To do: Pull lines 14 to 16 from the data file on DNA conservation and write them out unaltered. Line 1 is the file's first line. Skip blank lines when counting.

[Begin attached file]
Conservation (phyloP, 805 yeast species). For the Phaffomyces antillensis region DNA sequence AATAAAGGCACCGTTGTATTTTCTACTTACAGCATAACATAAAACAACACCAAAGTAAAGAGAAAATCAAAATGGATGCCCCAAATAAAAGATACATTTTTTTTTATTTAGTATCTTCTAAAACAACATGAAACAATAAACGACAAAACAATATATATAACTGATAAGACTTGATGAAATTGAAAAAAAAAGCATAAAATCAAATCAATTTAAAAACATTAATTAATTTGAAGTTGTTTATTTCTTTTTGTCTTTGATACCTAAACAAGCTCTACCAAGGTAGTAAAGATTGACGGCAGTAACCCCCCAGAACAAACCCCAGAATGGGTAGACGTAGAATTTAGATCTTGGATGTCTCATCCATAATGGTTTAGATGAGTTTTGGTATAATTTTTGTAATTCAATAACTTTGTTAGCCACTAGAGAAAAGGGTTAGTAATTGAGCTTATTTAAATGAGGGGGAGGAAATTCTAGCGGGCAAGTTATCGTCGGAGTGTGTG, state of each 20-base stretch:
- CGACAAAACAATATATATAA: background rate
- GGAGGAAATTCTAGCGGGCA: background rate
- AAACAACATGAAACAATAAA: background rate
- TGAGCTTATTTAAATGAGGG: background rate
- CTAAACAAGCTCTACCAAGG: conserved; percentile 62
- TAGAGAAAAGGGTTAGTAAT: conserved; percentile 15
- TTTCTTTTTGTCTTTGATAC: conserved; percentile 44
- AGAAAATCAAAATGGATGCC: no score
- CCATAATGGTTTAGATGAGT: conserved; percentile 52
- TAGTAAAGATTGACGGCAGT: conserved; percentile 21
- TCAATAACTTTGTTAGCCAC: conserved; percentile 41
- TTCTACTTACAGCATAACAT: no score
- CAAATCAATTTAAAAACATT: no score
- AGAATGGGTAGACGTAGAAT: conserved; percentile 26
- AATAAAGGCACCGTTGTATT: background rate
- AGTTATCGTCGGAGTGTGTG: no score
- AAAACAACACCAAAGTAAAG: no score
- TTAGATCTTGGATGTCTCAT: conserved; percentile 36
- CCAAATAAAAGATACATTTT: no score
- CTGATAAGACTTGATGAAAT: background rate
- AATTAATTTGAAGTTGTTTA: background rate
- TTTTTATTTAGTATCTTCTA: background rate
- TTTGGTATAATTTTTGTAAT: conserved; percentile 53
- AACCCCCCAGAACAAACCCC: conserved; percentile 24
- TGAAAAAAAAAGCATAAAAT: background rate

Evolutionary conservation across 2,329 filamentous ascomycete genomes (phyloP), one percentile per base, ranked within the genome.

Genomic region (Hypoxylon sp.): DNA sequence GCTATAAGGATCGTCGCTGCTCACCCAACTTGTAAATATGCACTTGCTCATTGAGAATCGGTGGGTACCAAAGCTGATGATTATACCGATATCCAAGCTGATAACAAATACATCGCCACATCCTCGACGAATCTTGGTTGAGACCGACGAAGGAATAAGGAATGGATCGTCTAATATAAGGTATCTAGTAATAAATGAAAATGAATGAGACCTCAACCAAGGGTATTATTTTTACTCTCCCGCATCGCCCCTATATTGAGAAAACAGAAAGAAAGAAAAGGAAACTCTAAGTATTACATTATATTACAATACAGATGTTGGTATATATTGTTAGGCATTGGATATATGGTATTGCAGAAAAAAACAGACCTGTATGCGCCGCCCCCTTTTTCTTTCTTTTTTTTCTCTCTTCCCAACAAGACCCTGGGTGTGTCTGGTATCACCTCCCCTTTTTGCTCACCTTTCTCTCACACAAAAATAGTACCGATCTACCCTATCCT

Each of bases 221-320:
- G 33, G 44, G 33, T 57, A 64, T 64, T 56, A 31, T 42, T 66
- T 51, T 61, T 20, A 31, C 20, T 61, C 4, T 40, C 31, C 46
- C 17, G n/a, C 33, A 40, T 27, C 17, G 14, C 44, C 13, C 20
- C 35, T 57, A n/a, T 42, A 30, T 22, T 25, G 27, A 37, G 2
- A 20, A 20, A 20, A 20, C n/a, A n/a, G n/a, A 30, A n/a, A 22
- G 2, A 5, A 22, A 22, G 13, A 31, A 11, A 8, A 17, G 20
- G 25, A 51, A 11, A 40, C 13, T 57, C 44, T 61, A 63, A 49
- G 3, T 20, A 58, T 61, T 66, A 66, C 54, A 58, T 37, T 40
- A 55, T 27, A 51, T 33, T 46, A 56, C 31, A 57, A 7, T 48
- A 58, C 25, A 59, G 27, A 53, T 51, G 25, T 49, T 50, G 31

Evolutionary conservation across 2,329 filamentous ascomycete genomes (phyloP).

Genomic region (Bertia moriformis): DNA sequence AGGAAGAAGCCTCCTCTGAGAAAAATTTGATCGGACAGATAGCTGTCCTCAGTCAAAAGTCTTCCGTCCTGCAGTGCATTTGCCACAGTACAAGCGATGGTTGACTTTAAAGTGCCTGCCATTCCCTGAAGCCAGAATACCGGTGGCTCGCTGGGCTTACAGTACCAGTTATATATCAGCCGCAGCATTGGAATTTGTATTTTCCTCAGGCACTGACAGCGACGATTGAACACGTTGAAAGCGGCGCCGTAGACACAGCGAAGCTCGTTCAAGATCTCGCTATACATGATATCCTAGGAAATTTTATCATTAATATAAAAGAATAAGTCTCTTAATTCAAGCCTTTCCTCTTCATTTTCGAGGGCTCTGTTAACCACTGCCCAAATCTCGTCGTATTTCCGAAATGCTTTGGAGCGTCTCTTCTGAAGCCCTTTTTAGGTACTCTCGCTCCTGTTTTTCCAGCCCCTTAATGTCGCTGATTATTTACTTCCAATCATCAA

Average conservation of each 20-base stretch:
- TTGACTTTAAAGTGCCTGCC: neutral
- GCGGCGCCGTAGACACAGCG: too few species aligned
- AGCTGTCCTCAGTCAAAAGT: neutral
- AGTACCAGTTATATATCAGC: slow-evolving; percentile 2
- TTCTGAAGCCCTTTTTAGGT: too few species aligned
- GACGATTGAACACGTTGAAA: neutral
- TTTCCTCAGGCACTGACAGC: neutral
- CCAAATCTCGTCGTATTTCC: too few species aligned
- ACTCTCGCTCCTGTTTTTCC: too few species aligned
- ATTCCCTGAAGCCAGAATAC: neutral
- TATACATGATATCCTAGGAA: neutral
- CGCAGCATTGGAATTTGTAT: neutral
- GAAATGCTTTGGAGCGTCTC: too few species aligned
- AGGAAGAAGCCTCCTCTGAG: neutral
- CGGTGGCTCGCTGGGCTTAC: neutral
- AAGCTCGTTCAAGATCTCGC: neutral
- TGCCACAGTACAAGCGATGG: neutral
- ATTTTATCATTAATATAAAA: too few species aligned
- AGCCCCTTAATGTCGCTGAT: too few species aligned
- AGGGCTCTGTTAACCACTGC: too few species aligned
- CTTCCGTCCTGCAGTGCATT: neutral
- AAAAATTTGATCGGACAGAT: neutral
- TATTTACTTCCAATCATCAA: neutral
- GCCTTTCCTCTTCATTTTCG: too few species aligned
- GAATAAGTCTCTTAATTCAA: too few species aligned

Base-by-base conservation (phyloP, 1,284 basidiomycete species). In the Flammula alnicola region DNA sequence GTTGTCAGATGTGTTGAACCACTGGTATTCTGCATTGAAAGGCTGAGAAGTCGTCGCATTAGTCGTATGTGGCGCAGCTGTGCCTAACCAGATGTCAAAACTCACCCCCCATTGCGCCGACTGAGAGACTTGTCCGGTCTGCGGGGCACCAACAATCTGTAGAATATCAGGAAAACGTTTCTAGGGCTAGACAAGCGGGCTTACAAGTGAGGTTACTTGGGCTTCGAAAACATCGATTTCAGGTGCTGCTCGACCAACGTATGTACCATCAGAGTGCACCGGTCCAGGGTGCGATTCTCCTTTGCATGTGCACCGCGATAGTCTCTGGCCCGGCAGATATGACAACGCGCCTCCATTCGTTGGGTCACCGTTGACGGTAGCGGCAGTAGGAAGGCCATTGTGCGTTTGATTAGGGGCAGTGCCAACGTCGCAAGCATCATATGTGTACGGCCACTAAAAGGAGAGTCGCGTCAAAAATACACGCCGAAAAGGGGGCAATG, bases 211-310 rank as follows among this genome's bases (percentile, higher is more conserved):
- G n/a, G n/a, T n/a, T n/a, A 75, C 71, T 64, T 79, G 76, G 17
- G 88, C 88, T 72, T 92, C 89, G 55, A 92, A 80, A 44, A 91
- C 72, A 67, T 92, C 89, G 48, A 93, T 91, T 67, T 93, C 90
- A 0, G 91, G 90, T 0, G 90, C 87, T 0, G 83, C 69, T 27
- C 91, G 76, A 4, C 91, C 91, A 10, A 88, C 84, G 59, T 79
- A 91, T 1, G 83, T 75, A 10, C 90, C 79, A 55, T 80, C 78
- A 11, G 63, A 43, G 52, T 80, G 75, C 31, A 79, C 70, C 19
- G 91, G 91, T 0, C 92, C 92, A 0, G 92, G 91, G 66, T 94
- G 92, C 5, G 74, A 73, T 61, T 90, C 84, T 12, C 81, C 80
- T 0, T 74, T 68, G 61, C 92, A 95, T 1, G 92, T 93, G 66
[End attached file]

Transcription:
- CAAATCAATTTAAAAACATT: no score
- AGAATGGGTAGACGTAGAAT: conserved; percentile 26
- AATAAAGGCACCGTTGTATT: background rate